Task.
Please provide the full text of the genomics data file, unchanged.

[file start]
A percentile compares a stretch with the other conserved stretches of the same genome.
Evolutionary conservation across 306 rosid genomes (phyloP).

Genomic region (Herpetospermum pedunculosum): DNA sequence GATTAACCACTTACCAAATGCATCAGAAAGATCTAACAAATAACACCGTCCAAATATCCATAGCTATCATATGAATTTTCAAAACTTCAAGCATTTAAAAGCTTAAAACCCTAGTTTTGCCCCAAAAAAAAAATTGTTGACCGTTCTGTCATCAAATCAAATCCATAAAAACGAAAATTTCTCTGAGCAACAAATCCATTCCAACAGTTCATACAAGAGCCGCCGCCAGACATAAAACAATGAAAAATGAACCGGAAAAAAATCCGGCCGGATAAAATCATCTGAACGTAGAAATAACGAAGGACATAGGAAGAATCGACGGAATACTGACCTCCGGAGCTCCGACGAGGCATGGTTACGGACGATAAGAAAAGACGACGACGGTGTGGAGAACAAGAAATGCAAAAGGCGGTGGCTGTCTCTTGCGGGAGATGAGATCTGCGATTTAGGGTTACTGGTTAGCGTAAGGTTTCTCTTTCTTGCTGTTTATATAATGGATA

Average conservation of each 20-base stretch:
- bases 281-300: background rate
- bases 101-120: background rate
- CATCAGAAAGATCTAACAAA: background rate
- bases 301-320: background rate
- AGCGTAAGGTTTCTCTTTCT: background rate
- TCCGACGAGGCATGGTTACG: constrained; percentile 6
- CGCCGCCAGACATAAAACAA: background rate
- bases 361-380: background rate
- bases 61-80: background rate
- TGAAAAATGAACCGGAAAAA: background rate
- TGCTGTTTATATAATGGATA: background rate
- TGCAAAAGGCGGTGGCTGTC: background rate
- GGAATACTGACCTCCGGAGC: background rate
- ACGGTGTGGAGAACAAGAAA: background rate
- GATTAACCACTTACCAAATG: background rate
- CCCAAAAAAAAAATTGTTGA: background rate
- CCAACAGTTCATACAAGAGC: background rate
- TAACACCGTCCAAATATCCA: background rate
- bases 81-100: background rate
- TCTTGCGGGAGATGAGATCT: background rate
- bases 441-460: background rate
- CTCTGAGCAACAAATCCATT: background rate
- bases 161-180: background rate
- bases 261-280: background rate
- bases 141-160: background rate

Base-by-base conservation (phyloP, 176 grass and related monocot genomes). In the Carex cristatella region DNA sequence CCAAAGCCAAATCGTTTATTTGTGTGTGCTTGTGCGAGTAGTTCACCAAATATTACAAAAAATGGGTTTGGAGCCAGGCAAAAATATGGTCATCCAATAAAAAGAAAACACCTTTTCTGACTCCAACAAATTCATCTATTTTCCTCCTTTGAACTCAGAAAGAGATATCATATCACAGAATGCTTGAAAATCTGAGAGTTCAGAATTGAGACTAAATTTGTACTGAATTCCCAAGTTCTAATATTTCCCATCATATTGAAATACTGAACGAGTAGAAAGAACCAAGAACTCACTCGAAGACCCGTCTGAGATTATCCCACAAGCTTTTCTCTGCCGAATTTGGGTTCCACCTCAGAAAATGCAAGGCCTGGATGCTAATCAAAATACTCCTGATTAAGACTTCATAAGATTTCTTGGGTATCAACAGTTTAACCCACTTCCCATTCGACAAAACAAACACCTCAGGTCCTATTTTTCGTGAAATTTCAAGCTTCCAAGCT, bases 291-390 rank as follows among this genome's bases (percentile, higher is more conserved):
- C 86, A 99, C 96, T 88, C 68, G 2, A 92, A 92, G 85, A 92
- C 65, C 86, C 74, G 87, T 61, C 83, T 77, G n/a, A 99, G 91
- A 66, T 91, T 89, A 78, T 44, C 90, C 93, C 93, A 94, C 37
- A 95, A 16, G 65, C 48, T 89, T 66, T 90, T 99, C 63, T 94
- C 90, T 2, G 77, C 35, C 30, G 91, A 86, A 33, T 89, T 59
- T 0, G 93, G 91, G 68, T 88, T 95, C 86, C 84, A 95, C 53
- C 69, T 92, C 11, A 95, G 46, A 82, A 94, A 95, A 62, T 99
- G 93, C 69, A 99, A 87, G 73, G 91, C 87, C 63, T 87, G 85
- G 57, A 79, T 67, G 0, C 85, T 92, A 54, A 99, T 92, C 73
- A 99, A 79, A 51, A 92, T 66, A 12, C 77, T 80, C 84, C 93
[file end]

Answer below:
A percentile compares a stretch with the other conserved stretches of the same genome.
Evolutionary conservation across 306 rosid genomes (phyloP).

Genomic region (Herpetospermum pedunculosum): DNA sequence GATTAACCACTTACCAAATGCATCAGAAAGATCTAACAAATAACACCGTCCAAATATCCATAGCTATCATATGAATTTTCAAAACTTCAAGCATTTAAAAGCTTAAAACCCTAGTTTTGCCCCAAAAAAAAAATTGTTGACCGTTCTGTCATCAAATCAAATCCATAAAAACGAAAATTTCTCTGAGCAACAAATCCATTCCAACAGTTCATACAAGAGCCGCCGCCAGACATAAAACAATGAAAAATGAACCGGAAAAAAATCCGGCCGGATAAAATCATCTGAACGTAGAAATAACGAAGGACATAGGAAGAATCGACGGAATACTGACCTCCGGAGCTCCGACGAGGCATGGTTACGGACGATAAGAAAAGACGACGACGGTGTGGAGAACAAGAAATGCAAAAGGCGGTGGCTGTCTCTTGCGGGAGATGAGATCTGCGATTTAGGGTTACTGGTTAGCGTAAGGTTTCTCTTTCTTGCTGTTTATATAATGGATA

Average conservation of each 20-base stretch:
- bases 281-300: background rate
- bases 101-120: background rate
- CATCAGAAAGATCTAACAAA: background rate
- bases 301-320: background rate
- AGCGTAAGGTTTCTCTTTCT: background rate
- TCCGACGAGGCATGGTTACG: constrained; percentile 6
- CGCCGCCAGACATAAAACAA: background rate
- bases 361-380: background rate
- bases 61-80: background rate
- TGAAAAATGAACCGGAAAAA: background rate
- TGCTGTTTATATAATGGATA: background rate
- TGCAAAAGGCGGTGGCTGTC: background rate
- GGAATACTGACCTCCGGAGC: background rate
- ACGGTGTGGAGAACAAGAAA: background rate
- GATTAACCACTTACCAAATG: background rate
- CCCAAAAAAAAAATTGTTGA: background rate
- CCAACAGTTCATACAAGAGC: background rate
- TAACACCGTCCAAATATCCA: background rate
- bases 81-100: background rate
- TCTTGCGGGAGATGAGATCT: background rate
- bases 441-460: background rate
- CTCTGAGCAACAAATCCATT: background rate
- bases 161-180: background rate
- bases 261-280: background rate
- bases 141-160: background rate

Base-by-base conservation (phyloP, 176 grass and related monocot genomes). In the Carex cristatella region DNA sequence CCAAAGCCAAATCGTTTATTTGTGTGTGCTTGTGCGAGTAGTTCACCAAATATTACAAAAAATGGGTTTGGAGCCAGGCAAAAATATGGTCATCCAATAAAAAGAAAACACCTTTTCTGACTCCAACAAATTCATCTATTTTCCTCCTTTGAACTCAGAAAGAGATATCATATCACAGAATGCTTGAAAATCTGAGAGTTCAGAATTGAGACTAAATTTGTACTGAATTCCCAAGTTCTAATATTTCCCATCATATTGAAATACTGAACGAGTAGAAAGAACCAAGAACTCACTCGAAGACCCGTCTGAGATTATCCCACAAGCTTTTCTCTGCCGAATTTGGGTTCCACCTCAGAAAATGCAAGGCCTGGATGCTAATCAAAATACTCCTGATTAAGACTTCATAAGATTTCTTGGGTATCAACAGTTTAACCCACTTCCCATTCGACAAAACAAACACCTCAGGTCCTATTTTTCGTGAAATTTCAAGCTTCCAAGCT, bases 291-390 rank as follows among this genome's bases (percentile, higher is more conserved):
- C 86, A 99, C 96, T 88, C 68, G 2, A 92, A 92, G 85, A 92
- C 65, C 86, C 74, G 87, T 61, C 83, T 77, G n/a, A 99, G 91
- A 66, T 91, T 89, A 78, T 44, C 90, C 93, C 93, A 94, C 37
- A 95, A 16, G 65, C 48, T 89, T 66, T 90, T 99, C 63, T 94
- C 90, T 2, G 77, C 35, C 30, G 91, A 86, A 33, T 89, T 59
- T 0, G 93, G 91, G 68, T 88, T 95, C 86, C 84, A 95, C 53
- C 69, T 92, C 11, A 95, G 46, A 82, A 94, A 95, A 62, T 99
- G 93, C 69, A 99, A 87, G 73, G 91, C 87, C 63, T 87, G 85
- G 57, A 79, T 67, G 0, C 85, T 92, A 54, A 99, T 92, C 73
- A 99, A 79, A 51, A 92, T 66, A 12, C 77, T 80, C 84, C 93